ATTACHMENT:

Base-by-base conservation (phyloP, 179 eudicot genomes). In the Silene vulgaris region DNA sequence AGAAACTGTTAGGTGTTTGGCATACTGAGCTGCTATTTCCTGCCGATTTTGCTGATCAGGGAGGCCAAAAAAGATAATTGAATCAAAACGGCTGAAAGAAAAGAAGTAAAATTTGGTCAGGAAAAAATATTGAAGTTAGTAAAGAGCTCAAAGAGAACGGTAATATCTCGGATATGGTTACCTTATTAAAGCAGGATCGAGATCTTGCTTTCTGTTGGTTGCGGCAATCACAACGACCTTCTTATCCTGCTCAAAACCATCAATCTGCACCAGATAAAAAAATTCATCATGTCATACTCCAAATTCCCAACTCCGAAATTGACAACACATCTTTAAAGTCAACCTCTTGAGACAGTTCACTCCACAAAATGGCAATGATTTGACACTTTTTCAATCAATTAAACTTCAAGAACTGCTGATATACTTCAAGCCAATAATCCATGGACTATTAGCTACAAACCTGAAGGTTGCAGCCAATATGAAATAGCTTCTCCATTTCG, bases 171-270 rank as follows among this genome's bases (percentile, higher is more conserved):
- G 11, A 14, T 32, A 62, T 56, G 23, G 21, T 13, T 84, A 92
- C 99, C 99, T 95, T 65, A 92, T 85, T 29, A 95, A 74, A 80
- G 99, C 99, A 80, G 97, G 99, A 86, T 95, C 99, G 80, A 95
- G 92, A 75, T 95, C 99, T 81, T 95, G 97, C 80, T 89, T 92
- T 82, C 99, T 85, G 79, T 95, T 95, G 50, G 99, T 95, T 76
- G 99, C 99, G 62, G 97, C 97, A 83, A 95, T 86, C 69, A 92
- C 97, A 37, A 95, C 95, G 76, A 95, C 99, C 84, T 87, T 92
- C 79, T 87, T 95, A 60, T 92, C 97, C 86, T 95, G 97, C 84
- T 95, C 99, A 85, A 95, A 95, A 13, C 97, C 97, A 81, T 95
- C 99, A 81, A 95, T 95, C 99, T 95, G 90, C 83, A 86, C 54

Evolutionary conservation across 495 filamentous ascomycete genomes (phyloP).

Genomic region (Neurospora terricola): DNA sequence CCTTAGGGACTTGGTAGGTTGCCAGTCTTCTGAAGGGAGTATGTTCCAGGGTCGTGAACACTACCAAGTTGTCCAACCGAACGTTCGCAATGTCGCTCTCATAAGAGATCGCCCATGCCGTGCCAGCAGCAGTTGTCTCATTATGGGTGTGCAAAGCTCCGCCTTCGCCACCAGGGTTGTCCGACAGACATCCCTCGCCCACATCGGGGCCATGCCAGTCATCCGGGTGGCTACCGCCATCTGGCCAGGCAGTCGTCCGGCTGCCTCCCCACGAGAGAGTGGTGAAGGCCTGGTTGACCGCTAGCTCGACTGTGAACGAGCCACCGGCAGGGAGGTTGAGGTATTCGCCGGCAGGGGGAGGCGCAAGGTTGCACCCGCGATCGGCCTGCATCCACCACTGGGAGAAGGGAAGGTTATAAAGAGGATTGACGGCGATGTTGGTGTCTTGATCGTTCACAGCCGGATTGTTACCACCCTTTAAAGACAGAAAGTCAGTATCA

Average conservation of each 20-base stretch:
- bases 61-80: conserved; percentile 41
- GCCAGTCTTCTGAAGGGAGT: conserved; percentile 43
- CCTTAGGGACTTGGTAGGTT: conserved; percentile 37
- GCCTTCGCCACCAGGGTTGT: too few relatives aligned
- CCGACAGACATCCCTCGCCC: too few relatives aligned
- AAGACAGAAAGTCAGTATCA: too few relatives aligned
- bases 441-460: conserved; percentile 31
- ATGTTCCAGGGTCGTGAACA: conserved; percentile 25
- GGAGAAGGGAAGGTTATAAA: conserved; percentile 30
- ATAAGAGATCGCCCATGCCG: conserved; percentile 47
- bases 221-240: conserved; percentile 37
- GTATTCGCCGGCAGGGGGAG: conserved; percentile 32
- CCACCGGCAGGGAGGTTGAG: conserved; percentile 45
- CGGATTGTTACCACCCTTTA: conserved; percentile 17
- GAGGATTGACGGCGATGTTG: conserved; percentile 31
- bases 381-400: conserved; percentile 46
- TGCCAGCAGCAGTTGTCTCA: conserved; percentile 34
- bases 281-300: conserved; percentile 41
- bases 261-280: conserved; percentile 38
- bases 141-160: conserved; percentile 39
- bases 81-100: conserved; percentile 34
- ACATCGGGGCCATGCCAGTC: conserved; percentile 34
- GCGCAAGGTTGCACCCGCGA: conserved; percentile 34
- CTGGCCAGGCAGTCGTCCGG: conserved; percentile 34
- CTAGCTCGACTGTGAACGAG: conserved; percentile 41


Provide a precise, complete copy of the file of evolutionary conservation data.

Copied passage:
Base-by-base conservation (phyloP, 179 eudicot genomes). In the Silene vulgaris region DNA sequence AGAAACTGTTAGGTGTTTGGCATACTGAGCTGCTATTTCCTGCCGATTTTGCTGATCAGGGAGGCCAAAAAAGATAATTGAATCAAAACGGCTGAAAGAAAAGAAGTAAAATTTGGTCAGGAAAAAATATTGAAGTTAGTAAAGAGCTCAAAGAGAACGGTAATATCTCGGATATGGTTACCTTATTAAAGCAGGATCGAGATCTTGCTTTCTGTTGGTTGCGGCAATCACAACGACCTTCTTATCCTGCTCAAAACCATCAATCTGCACCAGATAAAAAAATTCATCATGTCATACTCCAAATTCCCAACTCCGAAATTGACAACACATCTTTAAAGTCAACCTCTTGAGACAGTTCACTCCACAAAATGGCAATGATTTGACACTTTTTCAATCAATTAAACTTCAAGAACTGCTGATATACTTCAAGCCAATAATCCATGGACTATTAGCTACAAACCTGAAGGTTGCAGCCAATATGAAATAGCTTCTCCATTTCG, bases 171-270 rank as follows among this genome's bases (percentile, higher is more conserved):
- G 11, A 14, T 32, A 62, T 56, G 23, G 21, T 13, T 84, A 92
- C 99, C 99, T 95, T 65, A 92, T 85, T 29, A 95, A 74, A 80
- G 99, C 99, A 80, G 97, G 99, A 86, T 95, C 99, G 80, A 95
- G 92, A 75, T 95, C 99, T 81, T 95, G 97, C 80, T 89, T 92
- T 82, C 99, T 85, G 79, T 95, T 95, G 50, G 99, T 95, T 76
- G 99, C 99, G 62, G 97, C 97, A 83, A 95, T 86, C 69, A 92
- C 97, A 37, A 95, C 95, G 76, A 95, C 99, C 84, T 87, T 92
- C 79, T 87, T 95, A 60, T 92, C 97, C 86, T 95, G 97, C 84
- T 95, C 99, A 85, A 95, A 95, A 13, C 97, C 97, A 81, T 95
- C 99, A 81, A 95, T 95, C 99, T 95, G 90, C 83, A 86, C 54

Evolutionary conservation across 495 filamentous ascomycete genomes (phyloP).

Genomic region (Neurospora terricola): DNA sequence CCTTAGGGACTTGGTAGGTTGCCAGTCTTCTGAAGGGAGTATGTTCCAGGGTCGTGAACACTACCAAGTTGTCCAACCGAACGTTCGCAATGTCGCTCTCATAAGAGATCGCCCATGCCGTGCCAGCAGCAGTTGTCTCATTATGGGTGTGCAAAGCTCCGCCTTCGCCACCAGGGTTGTCCGACAGACATCCCTCGCCCACATCGGGGCCATGCCAGTCATCCGGGTGGCTACCGCCATCTGGCCAGGCAGTCGTCCGGCTGCCTCCCCACGAGAGAGTGGTGAAGGCCTGGTTGACCGCTAGCTCGACTGTGAACGAGCCACCGGCAGGGAGGTTGAGGTATTCGCCGGCAGGGGGAGGCGCAAGGTTGCACCCGCGATCGGCCTGCATCCACCACTGGGAGAAGGGAAGGTTATAAAGAGGATTGACGGCGATGTTGGTGTCTTGATCGTTCACAGCCGGATTGTTACCACCCTTTAAAGACAGAAAGTCAGTATCA

Average conservation of each 20-base stretch:
- bases 61-80: conserved; percentile 41
- GCCAGTCTTCTGAAGGGAGT: conserved; percentile 43
- CCTTAGGGACTTGGTAGGTT: conserved; percentile 37
- GCCTTCGCCACCAGGGTTGT: too few relatives aligned
- CCGACAGACATCCCTCGCCC: too few relatives aligned
- AAGACAGAAAGTCAGTATCA: too few relatives aligned
- bases 441-460: conserved; percentile 31
- ATGTTCCAGGGTCGTGAACA: conserved; percentile 25
- GGAGAAGGGAAGGTTATAAA: conserved; percentile 30
- ATAAGAGATCGCCCATGCCG: conserved; percentile 47
- bases 221-240: conserved; percentile 37
- GTATTCGCCGGCAGGGGGAG: conserved; percentile 32
- CCACCGGCAGGGAGGTTGAG: conserved; percentile 45
- CGGATTGTTACCACCCTTTA: conserved; percentile 17
- GAGGATTGACGGCGATGTTG: conserved; percentile 31
- bases 381-400: conserved; percentile 46
- TGCCAGCAGCAGTTGTCTCA: conserved; percentile 34
- bases 281-300: conserved; percentile 41
- bases 261-280: conserved; percentile 38
- bases 141-160: conserved; percentile 39
- bases 81-100: conserved; percentile 34
- ACATCGGGGCCATGCCAGTC: conserved; percentile 34
- GCGCAAGGTTGCACCCGCGA: conserved; percentile 34
- CTGGCCAGGCAGTCGTCCGG: conserved; percentile 34
- CTAGCTCGACTGTGAACGAG: conserved; percentile 41